Carol Peden Schilling, Kent E. Agness, Lisa Shover Kackley and Gene D’Adamo
Harrowing scenes of Western wildfires ravaging trees, homes and lives fill our screens. The second-busiest hurricane season on record in the U.S. is being tracked right now over the warming Atlantic Ocean.
Closer to home, increasing rainfall is broadening traditional flood zones in our neighborhoods. One does not need to be an environmentalist to see nature changing in our time; its displays are evident to Hoosiers who are concerned and are calling for action in Indiana.
In keeping with the last wishes of Indiana newspaperwoman and humanitarian Nina Mason Pulliam, the Nina Mason Pulliam Charitable Trust was established to support the causes about which she cared deeply; one of those was nature.
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In 2017, the trust launched a targeted focus on the environment with multi-million-dollar collaborative grants to protect, restore and maintain critical waterways and wildlife habitat in Indiana. We placed a special emphasis on the White River, which supplies drinking water to 2 million people in Central Indiana and supports thousands of plant and wildlife species.
We also began underwriting environmental reporting at the IndyStar, which Nina Pulliam and her husband, Eugene C. Pulliam, had owned, allowing journalists to undertake thorough reporting about environmental issues affecting our state, and keeping nature top of mind for readers. At the same time, the trust enlisted Arizona State University’s Morrison Institute for Public Policy to conduct a poll to gain an understanding of voters’ opinions and perceptions about environmental topics.
In 2017, the poll revealed Hoosiers had fairly significant concerns about climate change, water quality and supply, clean air and alternative energy development. An updated poll early this year showed that concerns about the environment and climate change are growing among Indiana voters, as is their desire for state leaders and policymakers to address the challenges. Here are a few of the findings:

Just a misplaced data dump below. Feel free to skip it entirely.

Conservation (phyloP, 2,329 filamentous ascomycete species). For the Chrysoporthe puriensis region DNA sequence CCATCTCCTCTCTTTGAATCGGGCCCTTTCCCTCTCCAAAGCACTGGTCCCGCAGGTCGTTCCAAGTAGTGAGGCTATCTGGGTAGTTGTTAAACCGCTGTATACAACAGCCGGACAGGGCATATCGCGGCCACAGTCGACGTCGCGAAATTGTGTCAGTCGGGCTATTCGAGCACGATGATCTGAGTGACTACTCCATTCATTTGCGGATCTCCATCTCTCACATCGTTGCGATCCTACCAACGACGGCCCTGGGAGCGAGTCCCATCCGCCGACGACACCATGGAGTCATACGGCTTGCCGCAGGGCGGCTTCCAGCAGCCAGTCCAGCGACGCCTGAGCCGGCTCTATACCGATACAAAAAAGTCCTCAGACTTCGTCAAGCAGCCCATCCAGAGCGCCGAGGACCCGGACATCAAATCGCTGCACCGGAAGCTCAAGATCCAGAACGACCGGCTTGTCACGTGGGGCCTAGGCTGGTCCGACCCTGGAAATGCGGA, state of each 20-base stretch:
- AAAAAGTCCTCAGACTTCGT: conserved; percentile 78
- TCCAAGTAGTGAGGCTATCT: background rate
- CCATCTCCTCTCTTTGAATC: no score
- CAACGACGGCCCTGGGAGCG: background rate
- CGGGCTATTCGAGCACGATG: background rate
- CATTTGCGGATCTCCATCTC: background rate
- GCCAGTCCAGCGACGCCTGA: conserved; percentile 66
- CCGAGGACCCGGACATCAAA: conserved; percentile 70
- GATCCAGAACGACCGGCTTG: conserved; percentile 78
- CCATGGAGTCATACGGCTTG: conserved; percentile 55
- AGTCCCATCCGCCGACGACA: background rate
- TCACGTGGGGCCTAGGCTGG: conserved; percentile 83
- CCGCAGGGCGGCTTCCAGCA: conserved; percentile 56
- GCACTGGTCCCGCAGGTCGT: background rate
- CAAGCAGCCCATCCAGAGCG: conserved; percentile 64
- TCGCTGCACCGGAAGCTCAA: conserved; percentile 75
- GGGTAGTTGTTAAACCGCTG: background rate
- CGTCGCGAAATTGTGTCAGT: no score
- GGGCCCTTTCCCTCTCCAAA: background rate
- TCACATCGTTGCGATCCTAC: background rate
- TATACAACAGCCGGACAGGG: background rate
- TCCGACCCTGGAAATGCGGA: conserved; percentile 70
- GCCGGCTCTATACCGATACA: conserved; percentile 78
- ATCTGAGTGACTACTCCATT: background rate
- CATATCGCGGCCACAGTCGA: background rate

- Indiana voters rank the environment among their top three priorities for the governor and legislature to address, with improving the public education system the first priority and making health care more accessible and affordable the second.
- 78% said protecting the environment should be given priority, even at the risk of slowing economic growth.
- Hoosiers believe that more should be done to combat climate change. Specifically, 72% said the federal government needs to do more and 70% said the state government should do more.
- 80% feel environmental issues in the state are either serious or very serious and need to be addressed immediately.
- 63% of Hoosiers believe the White River is polluted and needs to be cleaned up.
Because Hoosiers are becoming more concerned about our environment, and because it is clear there are knowledge gaps among our citizens on important topics, it is imperative that we have accurate and timely information to keep informed about the environment (and other issues). Local journalism can best address that imperative.
While national and international media provide perspective and learning on global climate and environmental trends, it’s in regional newspapers and on the local evening news programs and public radio that we learn what state legislators and municipal leaders are doing to address air quality and groundwater protection. It is local reporting that describes impacts of animal feeding operations on river health and community-level risks from coal ash.
And it is through local journalism that state and local leaders learn how Hoosiers want them to act on behalf of the environment.
As advocates for an informed and engaged public, we hope Hoosiers will call for focused conversations about their environmental priorities in the halls of the state capitol, county commissions and corporate offices across the state. We encourage those who want to make a difference in nature today to connect with groups like Conservation Law Center, Hoosier Environmental Council, White River Alliance, Reconnecting to Our Waterways and The Nature Conservancy.
Above all, we hope state and local leaders, businesses, conservationists and citizens will come together to act on behalf of nature in Indiana.
Carol Peden Schilling is chair of the Nina Mason Pulliam Charitable Trust. Kent E. Agness and Lisa Shover Kackley are trustees of the organization. Gene D’Adamo is its president and CEO.
Kent E. Agness Lisa Shover Kackley (To read the full report, visit ninapulliamtrust.org.)